How to determine the minimum radius for sheet bending

Do you know the minimum radius to use for sheet bending?

Bending is one of the most common ways of processing metal. It involves changing the shape of a sheet by bending it, generating permanent deformation. Successful bending depends on various factors. One of these factors is the minimum bend radius.

Do you know how to determine this?

Below we’ll give you a few hints.

The process of sheet bending is one of the most common industrial processes of plastic deformation; it exploits the material’s capacity of resistance, before reaching breaking point. This type of permanent deformation of sheet metal is done by placing the material under strain, which exceeds its maximum elasticity.

Bending generally produces permanent deformations in limited areas of the sheet, particularly in areas where the aim is to modify the shape of the sheet. Plastic deformation occurs when the material is placed under a load that lies between the yield limit and the breaking load. These two values can be deduced from a tensile test which is used to understand the behaviour of materials, and their mechanical properties.

Successful bending depends on many variables related to the characteristics of the material and the machine set-up. To optimise the control of the bending process, you need to carefully manage all the parameters that make up the final quality of the bend, by correctly evaluating the overall strain and deformation created within the bent components.

Points to consider during the bending process:

  • The elastic return of the material after the bend. This strongly depends on the relationship between the bend radius and the sheet thickness (ri/s), the characteristics of the material, (particularly the elastic module and yield limit) and the influence of the previous plastic deformation processes. To obtain the required bend angle, the elastic return must be suitably compensated during the bending process.
  • The relationship between the bend radius (ri) and the sheet thickness (s). As the greatest strain during the bend is borne by the fibres of the material on the outermost corner of the bend, this strain is all the greater, the lower the ri/s ratio; this is due to the shifting of the neutral axis along which the fibres of the material are not deformed, and which divides the part of the thickness where the material fibres are being straightened, from where they are compressed. Under ideal conditions this axis would be halfway, in the thickness; this condition occurs with a ri/s ratio above 2 (ri/s>2); however, where the ratio is less than or equal to 2 (ri/s<= 2), the neutral axis shifts to approximately one-third of the thickness, towards the inside of the bend, which leads to greater straightening on the external fibres of the material, consequently thinning the thickness leading to the possibility of breakage.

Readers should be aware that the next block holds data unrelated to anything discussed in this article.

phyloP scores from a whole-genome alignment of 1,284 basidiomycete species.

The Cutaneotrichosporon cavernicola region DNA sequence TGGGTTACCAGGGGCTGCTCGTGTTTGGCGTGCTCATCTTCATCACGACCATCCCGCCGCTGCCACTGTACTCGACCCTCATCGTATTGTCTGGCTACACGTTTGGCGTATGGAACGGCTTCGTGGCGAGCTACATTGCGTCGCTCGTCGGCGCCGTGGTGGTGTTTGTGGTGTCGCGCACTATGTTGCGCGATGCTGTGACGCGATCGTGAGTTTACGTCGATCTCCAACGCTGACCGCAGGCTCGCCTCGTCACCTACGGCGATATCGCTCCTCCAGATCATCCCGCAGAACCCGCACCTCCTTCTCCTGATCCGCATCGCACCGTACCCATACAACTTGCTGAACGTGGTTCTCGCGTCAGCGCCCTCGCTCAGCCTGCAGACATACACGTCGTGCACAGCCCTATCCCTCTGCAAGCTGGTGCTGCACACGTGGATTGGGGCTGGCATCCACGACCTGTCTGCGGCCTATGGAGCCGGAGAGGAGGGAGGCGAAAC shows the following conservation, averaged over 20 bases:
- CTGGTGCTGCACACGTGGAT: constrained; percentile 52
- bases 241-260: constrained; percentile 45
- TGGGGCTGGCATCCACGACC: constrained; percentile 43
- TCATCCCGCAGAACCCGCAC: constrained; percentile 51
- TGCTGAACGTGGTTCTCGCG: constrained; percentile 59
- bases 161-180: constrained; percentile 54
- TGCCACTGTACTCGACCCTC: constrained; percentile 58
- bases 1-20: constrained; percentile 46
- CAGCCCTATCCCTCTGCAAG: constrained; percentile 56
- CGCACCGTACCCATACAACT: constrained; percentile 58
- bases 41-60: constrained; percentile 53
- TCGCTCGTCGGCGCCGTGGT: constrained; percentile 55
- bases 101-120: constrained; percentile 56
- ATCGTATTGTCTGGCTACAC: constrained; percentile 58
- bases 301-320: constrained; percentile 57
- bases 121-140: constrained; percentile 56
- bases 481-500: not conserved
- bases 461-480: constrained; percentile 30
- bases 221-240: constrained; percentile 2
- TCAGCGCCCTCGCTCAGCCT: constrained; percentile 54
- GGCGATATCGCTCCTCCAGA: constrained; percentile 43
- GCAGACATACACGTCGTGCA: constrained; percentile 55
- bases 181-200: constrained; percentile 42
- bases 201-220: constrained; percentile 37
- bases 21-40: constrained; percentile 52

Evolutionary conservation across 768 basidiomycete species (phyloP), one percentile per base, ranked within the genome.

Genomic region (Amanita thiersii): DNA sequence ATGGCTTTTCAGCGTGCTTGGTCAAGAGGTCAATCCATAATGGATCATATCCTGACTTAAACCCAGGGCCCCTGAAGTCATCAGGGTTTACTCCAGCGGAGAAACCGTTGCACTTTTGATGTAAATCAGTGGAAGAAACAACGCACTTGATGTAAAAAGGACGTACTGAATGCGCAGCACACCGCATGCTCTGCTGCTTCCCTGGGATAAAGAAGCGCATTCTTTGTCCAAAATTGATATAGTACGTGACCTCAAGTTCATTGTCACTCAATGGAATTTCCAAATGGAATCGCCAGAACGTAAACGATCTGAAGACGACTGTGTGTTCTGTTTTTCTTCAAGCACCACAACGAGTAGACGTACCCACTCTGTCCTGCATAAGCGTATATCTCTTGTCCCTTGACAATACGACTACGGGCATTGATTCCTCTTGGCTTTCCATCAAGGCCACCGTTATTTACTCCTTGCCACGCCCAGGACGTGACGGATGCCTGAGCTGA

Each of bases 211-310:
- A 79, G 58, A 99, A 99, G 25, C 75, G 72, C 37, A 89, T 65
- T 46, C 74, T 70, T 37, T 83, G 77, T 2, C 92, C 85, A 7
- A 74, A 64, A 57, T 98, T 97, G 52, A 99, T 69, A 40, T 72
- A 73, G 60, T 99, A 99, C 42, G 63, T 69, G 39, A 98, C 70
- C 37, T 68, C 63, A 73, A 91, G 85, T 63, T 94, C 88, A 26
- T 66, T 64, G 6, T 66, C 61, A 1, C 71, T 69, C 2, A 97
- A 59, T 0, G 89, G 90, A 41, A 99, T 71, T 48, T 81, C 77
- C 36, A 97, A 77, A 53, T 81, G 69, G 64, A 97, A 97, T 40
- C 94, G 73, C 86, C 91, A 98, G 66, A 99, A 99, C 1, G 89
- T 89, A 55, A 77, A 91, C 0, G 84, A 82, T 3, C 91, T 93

It is important not to fall below certain values for the bend radius. These values are determined by the degree of deformation of the external fibres of the sheet, and depend on its thickness.

Determining the minimum bend radius (ri) is particularly important.

Based on experimental data, the minimum bend radius (ri) can be determined as follows:

ri=c x s;


  • s is the thickness of the material;
  • c is a coefficient that depends on the type of material and the conditions of the bend.

For low carbon steel from cold forming (e.g. DX51) this corresponds to the value of 0.50.

Also note that the value of the coefficient c, based on experimental data, will vary depending on the orientation of the sheet compared to the direction of sheet rolling.

You also need to remember the direction of the material fibres, as the values change if the bend takes place along the fibres, or transversely.

This is confirmed by the empirical values of the coefficient c used in practice, which are deduced by comparing the behaviour of the sheet which is being bent, depending on the rolling direction and the type of material:

Transverse bend in the direction of rolling
  • Soft material c=0.5
  • Hard material c=0.7
  • Hard elastic material c=1.7
Longitudinal bend in the direction of rolling
  • Soft material c=0.7
  • Hard material c=1.0
  • Hard elastic material c=2.5


These indications show the importance of knowing the mechanical properties of a material in order to verify the basic conditions required for a successful bend.

The technical specifications of the materials you are going to buy need to be defined in detail, without underestimating the implications of the processes that the steel will be used in.

Talk to our advisers, to find out the most appropriate material for your needs.


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Alessandra SangoiAlessandra Sangoi




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